Slavery has remained one of the darkest clouds in the history of the United States and in many parts of the world. Slaves were not even considered people, but property like cattle. The Emancipation Proclamation was a presidential proclamation and executive order issued by President Abraham Lincoln on January 1, 1863. This proclamation declared “that all persons held as slaves” within the rebellious states (more than 3 million enslaved people in designated areas of the South) “are, and henceforward shall be free.”
Also known as Freedom Day and Emancipation Day, Juneteenth commemorates the day Union General Gordon Granger along with 2,000 federal troops arrived in Galveston, Texas (a rebellious state) to take possession of the state in order to enforce the emancipation of its slaves.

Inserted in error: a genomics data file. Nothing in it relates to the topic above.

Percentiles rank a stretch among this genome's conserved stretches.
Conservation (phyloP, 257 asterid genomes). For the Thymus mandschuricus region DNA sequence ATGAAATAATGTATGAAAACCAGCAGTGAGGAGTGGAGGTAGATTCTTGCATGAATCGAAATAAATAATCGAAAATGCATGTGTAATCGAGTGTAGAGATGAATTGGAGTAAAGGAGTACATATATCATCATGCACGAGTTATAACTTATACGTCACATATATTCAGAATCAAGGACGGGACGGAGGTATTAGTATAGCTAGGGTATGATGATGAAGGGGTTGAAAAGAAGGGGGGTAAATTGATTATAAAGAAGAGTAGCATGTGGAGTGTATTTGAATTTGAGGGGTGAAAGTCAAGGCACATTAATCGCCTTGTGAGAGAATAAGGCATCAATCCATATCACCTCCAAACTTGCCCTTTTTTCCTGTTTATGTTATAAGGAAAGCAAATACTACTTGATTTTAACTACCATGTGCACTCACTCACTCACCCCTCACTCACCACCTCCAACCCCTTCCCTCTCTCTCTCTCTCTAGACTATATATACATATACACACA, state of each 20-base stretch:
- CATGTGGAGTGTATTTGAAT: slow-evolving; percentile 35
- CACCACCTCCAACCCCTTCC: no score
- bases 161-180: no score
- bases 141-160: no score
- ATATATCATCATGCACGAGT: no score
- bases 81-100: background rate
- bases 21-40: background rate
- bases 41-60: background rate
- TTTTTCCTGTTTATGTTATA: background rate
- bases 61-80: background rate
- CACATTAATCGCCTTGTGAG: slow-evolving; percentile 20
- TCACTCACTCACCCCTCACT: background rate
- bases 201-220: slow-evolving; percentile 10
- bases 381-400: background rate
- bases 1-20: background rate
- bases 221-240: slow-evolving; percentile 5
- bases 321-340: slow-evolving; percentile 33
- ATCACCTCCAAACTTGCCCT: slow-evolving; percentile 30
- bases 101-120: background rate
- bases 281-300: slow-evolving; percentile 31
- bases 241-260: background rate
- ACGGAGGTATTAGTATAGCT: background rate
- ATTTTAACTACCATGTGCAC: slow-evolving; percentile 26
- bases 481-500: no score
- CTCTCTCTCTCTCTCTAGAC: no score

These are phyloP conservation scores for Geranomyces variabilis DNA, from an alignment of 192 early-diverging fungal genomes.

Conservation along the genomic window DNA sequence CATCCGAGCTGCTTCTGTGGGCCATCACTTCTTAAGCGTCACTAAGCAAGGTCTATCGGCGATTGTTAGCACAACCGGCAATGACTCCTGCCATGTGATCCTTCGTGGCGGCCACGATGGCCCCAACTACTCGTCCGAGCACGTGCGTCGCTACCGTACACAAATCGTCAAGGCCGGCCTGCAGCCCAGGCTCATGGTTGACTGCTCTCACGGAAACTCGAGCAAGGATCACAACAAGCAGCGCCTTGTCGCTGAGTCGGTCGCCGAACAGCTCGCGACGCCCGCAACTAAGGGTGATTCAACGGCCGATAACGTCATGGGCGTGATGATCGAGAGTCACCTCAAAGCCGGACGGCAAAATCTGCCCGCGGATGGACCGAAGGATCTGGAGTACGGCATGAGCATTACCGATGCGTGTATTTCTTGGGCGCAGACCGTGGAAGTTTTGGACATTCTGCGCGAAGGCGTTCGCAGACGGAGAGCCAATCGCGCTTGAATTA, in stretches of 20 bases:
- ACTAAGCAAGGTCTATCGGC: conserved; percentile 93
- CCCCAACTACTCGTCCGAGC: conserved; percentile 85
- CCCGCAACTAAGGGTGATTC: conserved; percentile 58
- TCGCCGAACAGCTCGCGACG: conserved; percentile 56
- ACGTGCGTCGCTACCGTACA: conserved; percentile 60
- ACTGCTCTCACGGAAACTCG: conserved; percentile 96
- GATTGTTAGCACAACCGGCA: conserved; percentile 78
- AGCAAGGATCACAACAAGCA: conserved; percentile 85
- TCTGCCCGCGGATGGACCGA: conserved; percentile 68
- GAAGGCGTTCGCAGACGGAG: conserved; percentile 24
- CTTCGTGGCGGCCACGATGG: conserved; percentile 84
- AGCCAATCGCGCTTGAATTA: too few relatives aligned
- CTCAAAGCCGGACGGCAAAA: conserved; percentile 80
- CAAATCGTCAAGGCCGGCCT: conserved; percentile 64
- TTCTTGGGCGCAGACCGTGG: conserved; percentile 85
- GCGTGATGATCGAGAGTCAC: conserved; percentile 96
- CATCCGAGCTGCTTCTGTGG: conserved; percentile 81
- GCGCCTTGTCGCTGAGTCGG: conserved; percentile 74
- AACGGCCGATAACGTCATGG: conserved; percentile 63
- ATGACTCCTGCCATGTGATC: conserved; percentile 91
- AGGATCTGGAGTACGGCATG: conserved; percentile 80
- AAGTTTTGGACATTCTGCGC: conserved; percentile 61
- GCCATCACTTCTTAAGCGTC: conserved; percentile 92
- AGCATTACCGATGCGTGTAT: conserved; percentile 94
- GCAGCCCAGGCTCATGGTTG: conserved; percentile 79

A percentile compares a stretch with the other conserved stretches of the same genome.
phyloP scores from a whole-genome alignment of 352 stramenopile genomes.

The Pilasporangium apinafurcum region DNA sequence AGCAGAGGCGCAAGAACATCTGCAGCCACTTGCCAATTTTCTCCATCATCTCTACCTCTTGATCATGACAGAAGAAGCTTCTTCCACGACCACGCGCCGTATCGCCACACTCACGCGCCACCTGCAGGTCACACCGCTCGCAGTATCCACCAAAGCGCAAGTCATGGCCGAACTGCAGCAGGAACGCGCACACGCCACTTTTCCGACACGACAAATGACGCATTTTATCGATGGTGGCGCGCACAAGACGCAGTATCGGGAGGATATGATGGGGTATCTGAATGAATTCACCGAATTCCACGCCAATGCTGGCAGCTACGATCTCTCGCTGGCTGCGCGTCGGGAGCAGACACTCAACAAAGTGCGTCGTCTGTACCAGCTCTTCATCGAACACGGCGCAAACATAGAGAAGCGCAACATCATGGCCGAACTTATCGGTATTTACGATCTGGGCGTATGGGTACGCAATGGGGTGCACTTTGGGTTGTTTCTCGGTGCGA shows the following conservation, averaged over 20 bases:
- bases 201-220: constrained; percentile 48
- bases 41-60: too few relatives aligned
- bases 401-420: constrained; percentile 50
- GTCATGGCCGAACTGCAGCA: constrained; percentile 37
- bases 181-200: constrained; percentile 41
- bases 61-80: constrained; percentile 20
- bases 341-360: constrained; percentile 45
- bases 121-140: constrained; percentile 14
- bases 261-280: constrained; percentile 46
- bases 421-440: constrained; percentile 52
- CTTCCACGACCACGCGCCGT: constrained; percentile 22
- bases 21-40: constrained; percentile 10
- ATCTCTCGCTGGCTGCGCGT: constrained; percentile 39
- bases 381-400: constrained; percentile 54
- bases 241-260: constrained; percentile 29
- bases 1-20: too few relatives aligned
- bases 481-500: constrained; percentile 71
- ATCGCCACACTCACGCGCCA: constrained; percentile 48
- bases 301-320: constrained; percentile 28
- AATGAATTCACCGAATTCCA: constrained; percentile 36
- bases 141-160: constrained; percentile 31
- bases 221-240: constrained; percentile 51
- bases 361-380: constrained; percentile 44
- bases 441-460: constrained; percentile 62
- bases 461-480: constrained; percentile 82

I always wondered whether the last line of the poem, Defence of Fort M’Henry written in 1814 by poet Francis Scott Key, O’er the land of the free and the home of the brave (better known in our national anthem, The Star Spangled Banner) had any significance behind the writing and execution of the Emancipation Proclamation in 1863? There are many resources for learning about the historical influences behind Juneteenth. You can find out more about this holiday and how it is celebrated 152 years later around the country, by visiting Juneteenth.com.